Tag: Prisons


A Vast Strangeness

text and photographs by Josef Jacques

Prisons invading California

From Boom Summer 2016, Vol 6, No 2

The United States imprisons nearly 2.2 million people; we have the largest incarcerated population in the world. If California were a country, it would have the world’s fourth highest incarceration rate. A study from The Hamilton Project recently noted that in 2010 the United States spent $80 billion at the federal, state, and local levels to keep people incarcerated. In 2015 at the state level alone, California spent $10.7 billion on corrections and rehabilitation.

At any given time, roughly 240,000 people are incarcerated within California’s borders. Around 160,000 of these have been confined in long-term imprisonment. In addition to nearly 6,000 state prisoners housed in Arizona and Mississippi, on proper California soil there are 35 adult and 4 juvenile state prisons; 10 federal prisons; 6 US Immigration and Customs Enforcement (ICE) detention centers; 18 private detention centers run by the Tennessee-based Corrections Corporation of America (CCA) and the Florida-based GEO Group; and 124 county jails. Each of California’s fifty-eight counties also runs its own juvenile hall.

These places of imprisonment are scattered throughout the state with a large concentration in the great Central Valley. Many are clustered menacingly along the spine of the San Andreas fault in a region pejoratively called “prison alley.”

This series of photographs illustrates both the scale and the vast strangeness of California’s Prison Industrial Complex. The prisons are photographed at night from a distance so that the lights from the prison illuminate the landscape. The light that controls the prison population stands as an indicator of state control. The visual effect references the images from the test sites of nuclear bombs, an enormous display of technocratic power reflecting a truly destructive invasion into otherwise peaceful pastoral settings.

California Men’s Colony, San Luis Obispo.

Deuel Vocational Facility, Tracy.

Golden State Modified Correctional Facility, McFarland.

Substance Abuse Treatment Facility and State Prison, Corcoran.

Wasco State Prison-Reception Center, Wasco.

High Desert State Prison, Susanville.

Folsom State Prison, Sacramento.

Valley State Prison and Central California Women’s Facility, Chowchilla.

California Health Care Facility, Stockton.


California’s New Carceral Logic

by Jonathan Simon

Health care, confinement, and the future of imprisonment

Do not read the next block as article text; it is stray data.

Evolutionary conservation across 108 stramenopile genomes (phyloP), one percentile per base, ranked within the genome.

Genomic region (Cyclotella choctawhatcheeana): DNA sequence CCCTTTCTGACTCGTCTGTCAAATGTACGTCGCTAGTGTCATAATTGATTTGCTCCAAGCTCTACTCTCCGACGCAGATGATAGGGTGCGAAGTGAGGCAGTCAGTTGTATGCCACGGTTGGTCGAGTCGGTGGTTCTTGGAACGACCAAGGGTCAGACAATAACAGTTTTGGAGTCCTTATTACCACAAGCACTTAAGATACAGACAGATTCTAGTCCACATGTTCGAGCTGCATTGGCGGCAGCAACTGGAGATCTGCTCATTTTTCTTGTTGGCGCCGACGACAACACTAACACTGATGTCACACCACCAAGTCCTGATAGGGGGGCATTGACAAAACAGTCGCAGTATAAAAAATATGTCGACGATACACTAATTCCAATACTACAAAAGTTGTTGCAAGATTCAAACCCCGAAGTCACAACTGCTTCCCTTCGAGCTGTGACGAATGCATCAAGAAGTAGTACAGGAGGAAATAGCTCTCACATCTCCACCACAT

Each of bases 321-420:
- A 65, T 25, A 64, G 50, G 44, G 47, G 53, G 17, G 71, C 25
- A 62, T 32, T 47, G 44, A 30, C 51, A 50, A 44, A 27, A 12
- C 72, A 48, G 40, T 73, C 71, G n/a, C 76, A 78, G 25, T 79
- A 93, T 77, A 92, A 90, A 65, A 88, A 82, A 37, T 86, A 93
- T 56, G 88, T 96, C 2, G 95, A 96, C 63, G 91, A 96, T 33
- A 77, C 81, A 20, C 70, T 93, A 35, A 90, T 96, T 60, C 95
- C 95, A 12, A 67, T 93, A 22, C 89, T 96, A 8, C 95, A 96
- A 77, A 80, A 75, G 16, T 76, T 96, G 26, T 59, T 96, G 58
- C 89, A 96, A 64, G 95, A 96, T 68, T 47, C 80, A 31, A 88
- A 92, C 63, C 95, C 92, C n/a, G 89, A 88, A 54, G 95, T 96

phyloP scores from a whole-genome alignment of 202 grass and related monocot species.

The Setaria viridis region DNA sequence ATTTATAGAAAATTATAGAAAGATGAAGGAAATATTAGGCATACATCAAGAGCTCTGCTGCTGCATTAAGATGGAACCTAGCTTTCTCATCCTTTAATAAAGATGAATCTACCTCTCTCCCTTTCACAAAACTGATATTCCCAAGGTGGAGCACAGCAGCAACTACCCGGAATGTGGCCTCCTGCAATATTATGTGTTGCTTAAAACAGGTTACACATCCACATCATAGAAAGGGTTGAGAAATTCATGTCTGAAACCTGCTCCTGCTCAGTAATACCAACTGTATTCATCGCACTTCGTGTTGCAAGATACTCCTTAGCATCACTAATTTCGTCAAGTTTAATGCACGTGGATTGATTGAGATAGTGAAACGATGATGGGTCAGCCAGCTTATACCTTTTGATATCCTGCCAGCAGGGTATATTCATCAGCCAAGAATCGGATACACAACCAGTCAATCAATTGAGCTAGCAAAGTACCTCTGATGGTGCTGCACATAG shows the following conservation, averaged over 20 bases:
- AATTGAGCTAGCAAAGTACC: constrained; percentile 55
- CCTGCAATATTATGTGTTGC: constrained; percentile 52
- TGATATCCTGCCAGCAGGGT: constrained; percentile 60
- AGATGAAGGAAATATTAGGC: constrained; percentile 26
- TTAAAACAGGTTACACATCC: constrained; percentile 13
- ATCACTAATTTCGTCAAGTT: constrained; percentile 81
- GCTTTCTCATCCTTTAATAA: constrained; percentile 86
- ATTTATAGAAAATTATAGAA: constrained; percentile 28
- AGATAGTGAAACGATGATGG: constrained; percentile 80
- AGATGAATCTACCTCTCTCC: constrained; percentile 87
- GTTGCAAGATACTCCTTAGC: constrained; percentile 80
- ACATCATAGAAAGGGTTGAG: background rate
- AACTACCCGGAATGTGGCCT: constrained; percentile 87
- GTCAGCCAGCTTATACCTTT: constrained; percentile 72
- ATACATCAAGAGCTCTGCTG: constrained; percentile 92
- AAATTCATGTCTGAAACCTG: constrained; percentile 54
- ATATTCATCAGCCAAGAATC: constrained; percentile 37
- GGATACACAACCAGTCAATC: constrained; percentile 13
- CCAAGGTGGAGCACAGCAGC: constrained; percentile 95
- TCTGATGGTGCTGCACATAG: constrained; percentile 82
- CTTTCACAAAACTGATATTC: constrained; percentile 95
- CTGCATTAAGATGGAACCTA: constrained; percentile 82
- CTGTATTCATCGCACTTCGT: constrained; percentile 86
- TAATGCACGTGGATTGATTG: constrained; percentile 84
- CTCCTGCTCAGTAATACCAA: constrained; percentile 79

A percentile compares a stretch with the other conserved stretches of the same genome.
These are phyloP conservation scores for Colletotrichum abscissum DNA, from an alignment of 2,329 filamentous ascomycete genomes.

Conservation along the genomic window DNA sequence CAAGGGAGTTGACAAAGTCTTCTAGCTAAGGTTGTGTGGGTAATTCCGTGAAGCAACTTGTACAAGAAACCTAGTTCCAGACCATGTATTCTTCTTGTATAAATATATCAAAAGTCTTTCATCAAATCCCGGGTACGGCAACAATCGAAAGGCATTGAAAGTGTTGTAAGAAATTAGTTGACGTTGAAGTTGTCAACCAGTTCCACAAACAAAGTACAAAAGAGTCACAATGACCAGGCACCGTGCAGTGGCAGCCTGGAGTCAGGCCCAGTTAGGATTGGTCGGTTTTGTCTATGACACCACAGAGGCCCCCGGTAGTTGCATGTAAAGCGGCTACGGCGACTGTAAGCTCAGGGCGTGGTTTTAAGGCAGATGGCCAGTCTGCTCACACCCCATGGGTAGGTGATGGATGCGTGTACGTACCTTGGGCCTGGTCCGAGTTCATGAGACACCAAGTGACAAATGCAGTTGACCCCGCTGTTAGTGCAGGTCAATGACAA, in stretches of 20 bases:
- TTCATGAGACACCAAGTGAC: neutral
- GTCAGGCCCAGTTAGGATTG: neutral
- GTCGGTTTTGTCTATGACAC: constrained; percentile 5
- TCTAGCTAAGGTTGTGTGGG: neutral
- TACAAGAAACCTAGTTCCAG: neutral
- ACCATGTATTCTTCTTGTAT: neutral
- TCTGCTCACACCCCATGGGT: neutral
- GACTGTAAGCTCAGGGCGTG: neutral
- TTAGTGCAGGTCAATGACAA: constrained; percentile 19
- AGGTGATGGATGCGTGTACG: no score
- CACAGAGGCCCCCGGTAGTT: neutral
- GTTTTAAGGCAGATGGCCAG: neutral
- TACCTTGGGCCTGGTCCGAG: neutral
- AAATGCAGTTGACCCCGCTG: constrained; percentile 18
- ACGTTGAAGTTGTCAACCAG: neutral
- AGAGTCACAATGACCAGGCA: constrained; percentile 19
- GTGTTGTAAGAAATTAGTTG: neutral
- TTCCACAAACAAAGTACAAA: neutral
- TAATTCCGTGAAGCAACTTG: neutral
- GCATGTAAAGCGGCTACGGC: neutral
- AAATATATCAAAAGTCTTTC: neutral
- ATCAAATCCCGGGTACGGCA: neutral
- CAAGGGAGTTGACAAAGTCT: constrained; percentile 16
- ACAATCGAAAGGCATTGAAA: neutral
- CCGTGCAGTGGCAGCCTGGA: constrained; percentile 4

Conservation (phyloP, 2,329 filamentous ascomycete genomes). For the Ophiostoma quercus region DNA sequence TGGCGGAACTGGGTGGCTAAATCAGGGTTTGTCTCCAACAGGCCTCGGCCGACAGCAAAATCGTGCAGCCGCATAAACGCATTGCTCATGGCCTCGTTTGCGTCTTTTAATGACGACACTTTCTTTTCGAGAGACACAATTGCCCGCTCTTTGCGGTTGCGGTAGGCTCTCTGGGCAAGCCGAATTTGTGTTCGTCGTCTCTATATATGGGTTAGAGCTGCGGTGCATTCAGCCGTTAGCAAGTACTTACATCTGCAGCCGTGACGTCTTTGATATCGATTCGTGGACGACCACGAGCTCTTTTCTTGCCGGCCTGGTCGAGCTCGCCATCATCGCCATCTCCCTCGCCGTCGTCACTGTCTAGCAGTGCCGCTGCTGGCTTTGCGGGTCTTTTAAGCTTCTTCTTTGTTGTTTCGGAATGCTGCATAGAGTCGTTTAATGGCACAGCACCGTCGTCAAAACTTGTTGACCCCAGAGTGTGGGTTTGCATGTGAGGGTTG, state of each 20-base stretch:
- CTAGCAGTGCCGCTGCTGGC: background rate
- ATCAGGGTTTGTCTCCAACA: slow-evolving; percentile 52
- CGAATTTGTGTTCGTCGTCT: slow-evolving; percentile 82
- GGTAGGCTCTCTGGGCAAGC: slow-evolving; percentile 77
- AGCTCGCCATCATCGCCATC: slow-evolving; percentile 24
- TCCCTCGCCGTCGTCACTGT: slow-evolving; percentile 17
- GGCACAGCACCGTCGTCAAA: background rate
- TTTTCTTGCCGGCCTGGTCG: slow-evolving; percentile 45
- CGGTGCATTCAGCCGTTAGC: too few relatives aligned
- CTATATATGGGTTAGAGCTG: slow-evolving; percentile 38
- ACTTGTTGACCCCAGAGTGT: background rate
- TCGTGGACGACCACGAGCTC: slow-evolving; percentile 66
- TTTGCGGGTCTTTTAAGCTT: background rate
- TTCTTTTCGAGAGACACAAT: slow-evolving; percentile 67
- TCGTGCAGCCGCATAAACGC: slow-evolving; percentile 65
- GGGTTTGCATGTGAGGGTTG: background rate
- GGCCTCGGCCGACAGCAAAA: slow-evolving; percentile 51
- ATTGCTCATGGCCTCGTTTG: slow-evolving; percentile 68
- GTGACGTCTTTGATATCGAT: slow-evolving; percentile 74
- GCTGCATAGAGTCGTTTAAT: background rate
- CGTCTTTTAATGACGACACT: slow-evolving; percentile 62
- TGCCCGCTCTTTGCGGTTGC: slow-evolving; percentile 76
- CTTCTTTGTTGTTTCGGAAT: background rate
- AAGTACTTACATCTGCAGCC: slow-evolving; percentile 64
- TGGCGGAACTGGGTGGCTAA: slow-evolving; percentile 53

From Boom Summer 2016, Vol 6, No 2

California’s newest prison—the first one commissioned since the 1990s—is also the first in decades not to be called a prison.1 The California Health Care Facility, Stockton (CHCF), opened in 2013 on the site of the former Karl Holton Youth Correctional Facility. Designed to hold 1,722 beds and now providing housing and treatment for 2,951 “inmate-patients,” it houses the most medically and mentally challenged prisoners in the state. At 1.4 million square feet, the facility is one of the largest ever built. CHCF contains fifty-four buildings built on a single-story plan to house prisoners largely immobilized by severe long-term illnesses.

Correctional hospitals have been built before, but never has a facility of this scale been built for the highest level of medical-risk patients (as reports of the State’s correctional healthcare Receiver terms them). The prison is essentially a massive intensive care unit with electrified fencing and formidable walls. No state has ever opened or operated a prison on this scale with the mission of handling such ill prisoners. Why would a state with such overcrowding problems and that has not built a new prison in more than a decade elect to spend so much money to house such delicate prisoners? In large part, the answer lies in the orders of the federal courts. Since 1995 and 2002, respectively, different federal courts in California have held the entire system to be violating the constitutional rights of prisoners by holding them in facilities that cannot assure adequate treatment for the serious medical and mental health problems that many of them bring with them to prison and others develop there. In 2005, the entire prison healthcare system was put under a court-appointed Receiver. One of the ways California has sought to comply with these court orders (so far unsuccessfully) is by building new medical and mental health facilities to which it can move the many prisoners with already identified serious problems. CHCF is the first of two giant prison hospital complexes to be opened in Stockton.